What Science Has Forgotten

Many people think that science will eventually be able to explain everything that happens in nature, and that technology will be able to reproduce it. Perhaps that is so, but even then, that day lies far into the future. Probably a more likely scenario is that the further science and technology advance, the deeper the mysteries of the world will grow. Even with topics that we believe science has solved for good, when you take a closer look, you'll find that plenty of problems have slipped through the cracks or been swept under the carpet. Furthermore, these are often the issues that are closest to us and most important in our daily lives. Take hunches or intuitions or premonitions, for example. They may have rational-sounding explanations, but our gut feelings tell us something is not quite right after all. Such examples are not at all uncommon. When you think about it, there are lots of things that modern civilization has forgotten all about. Maybe the time has come to stop for a moment and try to remember. The seeds of forthcoming science and technology are impatiently waiting to be discovered among the things we have left behind.


Gastronomy, Sports and Music

A dish cooked by following the recipe to the letter isn’t always tasty. Having supreme physical abilities doesn’t instantly make you a top athlete. A flawless musical performance doesn’t necessarily impress the audience. In a similar way, human emotions and abilities are not quite straightforward to explain. In the case of wine, a rich vocabulary has been developed to express subtle differences in flavor and fragrance, but the essence of many performing arts lies in gaps and intersections that are hard to describe, and practitioners often talk about a zone or a groove.
What top chefs, athletes and artists seem to have in common is the ability to memorize and recall such sensations that cannot be put in words.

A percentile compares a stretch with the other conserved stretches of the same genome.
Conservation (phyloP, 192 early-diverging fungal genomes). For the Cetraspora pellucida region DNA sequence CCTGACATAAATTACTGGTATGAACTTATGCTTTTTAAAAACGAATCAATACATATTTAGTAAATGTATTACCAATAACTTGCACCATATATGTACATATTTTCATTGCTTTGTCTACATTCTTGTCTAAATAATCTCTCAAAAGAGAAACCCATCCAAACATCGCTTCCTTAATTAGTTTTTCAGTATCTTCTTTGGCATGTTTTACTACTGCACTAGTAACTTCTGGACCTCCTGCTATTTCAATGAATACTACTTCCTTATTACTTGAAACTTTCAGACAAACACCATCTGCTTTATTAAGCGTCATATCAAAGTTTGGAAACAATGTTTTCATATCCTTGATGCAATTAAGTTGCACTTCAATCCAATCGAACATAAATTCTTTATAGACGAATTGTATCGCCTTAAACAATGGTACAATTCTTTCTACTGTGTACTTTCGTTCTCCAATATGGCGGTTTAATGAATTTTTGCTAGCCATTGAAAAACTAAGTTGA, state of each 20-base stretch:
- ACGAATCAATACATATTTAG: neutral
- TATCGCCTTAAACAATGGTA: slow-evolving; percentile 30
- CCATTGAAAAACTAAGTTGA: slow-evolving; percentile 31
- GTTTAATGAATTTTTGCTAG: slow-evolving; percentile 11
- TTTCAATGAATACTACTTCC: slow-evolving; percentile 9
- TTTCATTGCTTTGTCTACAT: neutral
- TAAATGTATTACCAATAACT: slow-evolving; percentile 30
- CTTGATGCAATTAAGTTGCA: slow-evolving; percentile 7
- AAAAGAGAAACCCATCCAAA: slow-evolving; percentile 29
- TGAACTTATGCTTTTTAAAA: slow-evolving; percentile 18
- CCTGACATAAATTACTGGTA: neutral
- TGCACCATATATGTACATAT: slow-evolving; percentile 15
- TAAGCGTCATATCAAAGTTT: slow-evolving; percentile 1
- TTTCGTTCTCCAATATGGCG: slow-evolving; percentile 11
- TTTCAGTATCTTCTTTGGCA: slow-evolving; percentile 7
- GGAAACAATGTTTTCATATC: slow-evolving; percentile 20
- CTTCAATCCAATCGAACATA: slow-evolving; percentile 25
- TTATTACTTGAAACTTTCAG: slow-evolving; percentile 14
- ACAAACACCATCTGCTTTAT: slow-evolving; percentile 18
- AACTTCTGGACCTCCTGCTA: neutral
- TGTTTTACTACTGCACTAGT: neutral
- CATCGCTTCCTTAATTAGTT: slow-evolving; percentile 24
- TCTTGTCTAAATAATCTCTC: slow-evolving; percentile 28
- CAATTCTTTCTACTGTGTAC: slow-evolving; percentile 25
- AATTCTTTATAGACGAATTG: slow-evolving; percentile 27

The top three categories of photos uploaded to SNS sites are children, pets and food. People have always boasted about their children and their pets, but why would you want to exhibit what you eat to the general public? No matter how tasty a dish is, a picture can’t convey its flavor. Perhaps it’s precisely because it can’t be conveyed that people are so eager to try. Let’s not forget that whether a meal tastes good or bad also depends on where you eat and who you eat with. Even when evaluating a dish by itself, it is never just the flavor and aroma; the mouthfeel, temperature, colors and shapes, and the arrangement on the plate are also important factors.

Incidentally, there seems to be something about the color blue that dampens the appetite, so blue food is rarely seen.

Since ancient times, the basic taste categories have been sweet, sour, salty and bitter. Eastern traditions also included “spicy” as a fifth category. Recently, umami has been added as a basic taste instead of spicy.

Scientists have attempted to reconstruct the flavor of dishes using these five basic tastes alone, but they soon found that the impression of food is greatly influenced by chemical stimuli such as pungent substances (that cause a sense a pain), alcohol, and carbonic acid, as well as astringent and metallic flavors, cool flavors, etc. It is also well known that oils and fats affect the taste and give a feeling of satisfaction. As for “richness,” its true character has not yet been elucidated.

The Japanese word for “sake tasting” is kiki-shu, which literally means “sake listening.” After all, the flavor of sake can’t be reduced to just its taste.

Long before we started eating for the pleasure of it, sweetness meant energy, saltiness indicated mineral content, and umami was a signal of a source of protein. Meanwhile, one theory claims that sourness and bitterness were danger signals: sourness was a sign of decay, and bitterness a warning of poison. Such danger signal switches sometimes seem to linger in our culinary likes and dislikes even today.